April 17, 2014

Lesson 185: Spring in Clover

Looks like ...


Cool rewards for hard work. 


 Front porch creating.




Teaching Pop a thing or two about tractors. 

The season's first chilly plunge.

Trick-or-treating for Easter eggs. 


Lesson Learned: Spring in Clover looks like the beginning of a whole lot of good!


April 09, 2014

Lesson 184: Life and Death on the Farm

I know you've been waiting with bated breath for me to confirm your suspicions, revealing the secret of Saturday's post. I've been excited right along with you and have only been keeping the suspense going until I could get some awesome photo documentation.

Sadly friends, today, as I reveal the good news of Saturday's post, I bring bad news as well. And I still have no photos.

The announcement first. On Saturday, the Ashbaugh's and the Milks' (our neighbors) became the proud guardians of 12 baby chickens. Squawking, chattering, tottering, hopping, busy, busy baby chickens. We're keeping six and returning six to our friend, who built our coop.

What am I hoping will show up this summer? Fresh eggs. Brown and delicious, delivered daily to our hay, full of healthy fat and other nutrients for my babies! What homesteading goodness!

All along, as I've posted about our attempts at homesteading, it has been a little tongue and cheek. I mean, last summer I devoted an entire blog post to growing one cherry tomato and one cucumber. I even entitled the post, "The Harvest is In." More than a little embellishing! (The lesson learned from that post turned out to be prophetic.)

But y'all, chickens? Chickens make us legit!

Oh, you should have heard us on Saturday. Question, after question, none of us with any more experience or knowledge than the next, all very innocent in our understanding of farm life, all enamoured with the novelty of live animals in our possession and care.

We drifted to sleep with rosy visions of summer sunshine, laughing little ones, and chubby chickens! Heaven in Clover.

Sunday morning reality set in when Samara and I realized we still hadn't let them out of their box for the day. It wouldn't have been a big deal had we not already dressed for church. Time to prove our homesteadness, so there we were, two farm girls, doing what had to be done, picking up poopy chicks in patent leather shoes and smocked dresses.

It was pretty funny. Made a good before-Sunday-school-small-talk story, but friends, that was nothing compared to what I did in the name of homesteading today!

Deep breath.

I was returning with the kids from picking Samara up from school. I noticed a commotion over in the distance near the coop and sped over to see what the issue was.

Try to imagine all of these images at once.

First, most pressing, image. Our coop ... had caught ... an owl!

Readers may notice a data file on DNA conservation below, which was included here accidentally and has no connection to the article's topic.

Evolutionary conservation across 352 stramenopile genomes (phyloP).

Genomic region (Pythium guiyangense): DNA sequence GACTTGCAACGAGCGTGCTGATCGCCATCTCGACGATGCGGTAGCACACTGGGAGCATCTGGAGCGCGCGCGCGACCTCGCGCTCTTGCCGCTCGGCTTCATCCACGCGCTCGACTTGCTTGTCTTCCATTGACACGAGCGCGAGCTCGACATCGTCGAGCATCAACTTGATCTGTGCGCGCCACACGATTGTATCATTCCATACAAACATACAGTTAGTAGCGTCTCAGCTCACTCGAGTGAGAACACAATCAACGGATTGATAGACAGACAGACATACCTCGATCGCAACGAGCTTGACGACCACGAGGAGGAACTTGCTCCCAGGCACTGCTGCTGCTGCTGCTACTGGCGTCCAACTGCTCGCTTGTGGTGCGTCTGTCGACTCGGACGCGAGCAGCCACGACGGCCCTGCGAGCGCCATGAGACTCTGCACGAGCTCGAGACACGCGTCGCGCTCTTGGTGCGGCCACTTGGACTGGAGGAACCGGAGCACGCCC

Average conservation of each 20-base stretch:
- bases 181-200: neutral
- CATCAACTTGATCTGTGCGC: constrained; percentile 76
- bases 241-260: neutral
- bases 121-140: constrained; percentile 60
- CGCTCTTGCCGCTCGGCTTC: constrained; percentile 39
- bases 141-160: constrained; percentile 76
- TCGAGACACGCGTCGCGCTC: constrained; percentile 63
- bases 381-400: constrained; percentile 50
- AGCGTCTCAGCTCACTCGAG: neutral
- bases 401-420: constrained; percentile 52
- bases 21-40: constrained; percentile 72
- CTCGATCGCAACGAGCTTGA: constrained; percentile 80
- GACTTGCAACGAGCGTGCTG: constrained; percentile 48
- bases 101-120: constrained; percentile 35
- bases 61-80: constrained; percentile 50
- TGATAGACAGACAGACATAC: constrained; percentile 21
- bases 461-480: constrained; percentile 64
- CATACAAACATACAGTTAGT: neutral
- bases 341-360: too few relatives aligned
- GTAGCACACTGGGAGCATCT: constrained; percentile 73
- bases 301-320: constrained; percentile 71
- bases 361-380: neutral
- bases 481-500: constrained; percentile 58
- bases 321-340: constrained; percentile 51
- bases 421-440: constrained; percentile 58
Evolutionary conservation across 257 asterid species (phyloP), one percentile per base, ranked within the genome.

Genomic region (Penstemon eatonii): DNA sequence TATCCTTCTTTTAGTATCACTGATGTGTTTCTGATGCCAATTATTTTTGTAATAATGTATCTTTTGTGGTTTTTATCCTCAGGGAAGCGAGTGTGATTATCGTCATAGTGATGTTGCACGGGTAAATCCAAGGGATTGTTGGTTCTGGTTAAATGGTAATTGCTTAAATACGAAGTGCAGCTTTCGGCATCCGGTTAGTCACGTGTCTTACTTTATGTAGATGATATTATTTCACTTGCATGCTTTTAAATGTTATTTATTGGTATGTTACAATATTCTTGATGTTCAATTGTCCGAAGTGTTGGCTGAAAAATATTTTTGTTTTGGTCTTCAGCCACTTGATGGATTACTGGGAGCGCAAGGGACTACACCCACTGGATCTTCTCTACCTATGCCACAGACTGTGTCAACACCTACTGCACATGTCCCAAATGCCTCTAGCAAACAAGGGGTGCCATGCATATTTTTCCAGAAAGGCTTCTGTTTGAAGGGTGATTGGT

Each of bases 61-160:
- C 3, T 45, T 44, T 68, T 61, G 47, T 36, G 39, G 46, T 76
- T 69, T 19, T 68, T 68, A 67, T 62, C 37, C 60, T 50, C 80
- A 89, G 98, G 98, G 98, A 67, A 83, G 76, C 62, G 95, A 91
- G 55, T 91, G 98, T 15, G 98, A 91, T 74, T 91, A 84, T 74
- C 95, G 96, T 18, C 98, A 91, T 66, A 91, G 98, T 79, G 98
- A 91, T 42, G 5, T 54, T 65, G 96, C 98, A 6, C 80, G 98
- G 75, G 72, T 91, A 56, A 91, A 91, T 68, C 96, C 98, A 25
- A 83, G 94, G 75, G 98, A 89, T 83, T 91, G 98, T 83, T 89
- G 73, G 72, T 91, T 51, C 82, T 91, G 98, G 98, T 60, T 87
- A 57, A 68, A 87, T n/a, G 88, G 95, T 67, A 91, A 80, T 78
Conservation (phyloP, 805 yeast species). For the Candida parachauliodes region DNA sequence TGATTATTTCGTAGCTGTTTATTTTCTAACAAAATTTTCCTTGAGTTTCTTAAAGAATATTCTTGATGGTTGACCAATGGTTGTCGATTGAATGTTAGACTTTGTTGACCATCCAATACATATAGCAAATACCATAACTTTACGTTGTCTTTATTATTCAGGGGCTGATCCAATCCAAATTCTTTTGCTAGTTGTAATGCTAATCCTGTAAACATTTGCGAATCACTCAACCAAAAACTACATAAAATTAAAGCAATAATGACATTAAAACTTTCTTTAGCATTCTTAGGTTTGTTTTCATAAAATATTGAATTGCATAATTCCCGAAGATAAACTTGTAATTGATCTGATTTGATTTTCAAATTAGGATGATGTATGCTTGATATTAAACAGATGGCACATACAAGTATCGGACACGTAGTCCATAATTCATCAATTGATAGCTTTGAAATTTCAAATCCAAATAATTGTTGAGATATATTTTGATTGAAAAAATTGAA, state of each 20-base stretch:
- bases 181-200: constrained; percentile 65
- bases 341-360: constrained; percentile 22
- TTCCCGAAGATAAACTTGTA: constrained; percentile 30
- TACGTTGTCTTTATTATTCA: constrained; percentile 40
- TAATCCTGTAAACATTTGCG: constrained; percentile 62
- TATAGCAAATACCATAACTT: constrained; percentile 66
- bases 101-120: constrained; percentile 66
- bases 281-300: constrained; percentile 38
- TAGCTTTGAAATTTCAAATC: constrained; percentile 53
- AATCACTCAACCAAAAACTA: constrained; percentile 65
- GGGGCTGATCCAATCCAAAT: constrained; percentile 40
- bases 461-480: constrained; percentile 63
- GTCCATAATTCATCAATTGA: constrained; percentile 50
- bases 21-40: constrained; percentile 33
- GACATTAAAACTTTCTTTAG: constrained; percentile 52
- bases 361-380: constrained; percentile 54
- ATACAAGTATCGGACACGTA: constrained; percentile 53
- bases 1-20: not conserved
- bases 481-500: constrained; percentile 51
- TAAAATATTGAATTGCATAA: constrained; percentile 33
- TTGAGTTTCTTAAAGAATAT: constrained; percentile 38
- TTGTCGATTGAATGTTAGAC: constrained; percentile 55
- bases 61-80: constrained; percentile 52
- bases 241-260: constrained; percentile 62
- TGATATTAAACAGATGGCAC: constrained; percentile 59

A really big, mean looking, possessing a super sharp beak, owl. It stood staring at me, mocking my homesteading resolve, tauntingly flapping one wing in my direction, signaling it was coming for me next.

I say next, because the second image to take in is the sight of two mangled, baby chicken bodies. My baby chickens. One had lost its head. The other its innards.

Yes graphic details are necessary, because friends, unlike in sweet children's books or in my aforementioned visions, life, and especially death, on the farm is graphic.

No one was more surprised by that fact than me!

The third image is of the rest of the dear chickies, huddled together in the far, back corner of the pen, scared as you know what. And looking to me, their farming mama, for rescue.

You know what? Turns out all that homesteading nonsense wasn't a complete facade. Real, pet-ernal instinct kicked in, as I saw my precious future eggs cracking before my very eyes. I know, I feel really bad that my first thoughts were selfishly about the eggs.

Anyway.

I screamed at the top of my lungs (because for some reason, screaming helps me act brave), "I'm soooooooooo scared." And, before I could think any more, I launched to open the coop door, yelled at the evil owl, and ducked out of the way, praying that it wouldn't attack me.

Thankfully, he flapped away, leaving a frazzled group of people (the kids still in the car) and chickens. Though relieved, my sorrow was not complete. Unfortunately, the remaining live babies were hiding another dead one.

Three down. We lost three.

After returning the frightened live chickens to their box (where they remain, shivering in a fearful pile), I went back with a shovel. And somewhere, deep within my clearly-hardened farm self, I found the stomach to scoop out those dead chickies and toss them to their graves in a thicket of bushes.

I moaned and groaned the entire time.

Seriously, do y'all know me? Can you imagine me shoveling dead chickens? I grew up in the suburbs, playing tennis and swimming at the country club. I have no training in this area, practical or emotional. In fact, I've never even lost a pet before. My childhood cat from 7th grade is still living.

Unreal.

And so, this post is a real, true example of a life experience. One in which I genuinely did not have a clue, but today, I found out.

Those poor chicks.


Lesson Learned: Our coop needs a roof ... and I wish Mark was home during the day.


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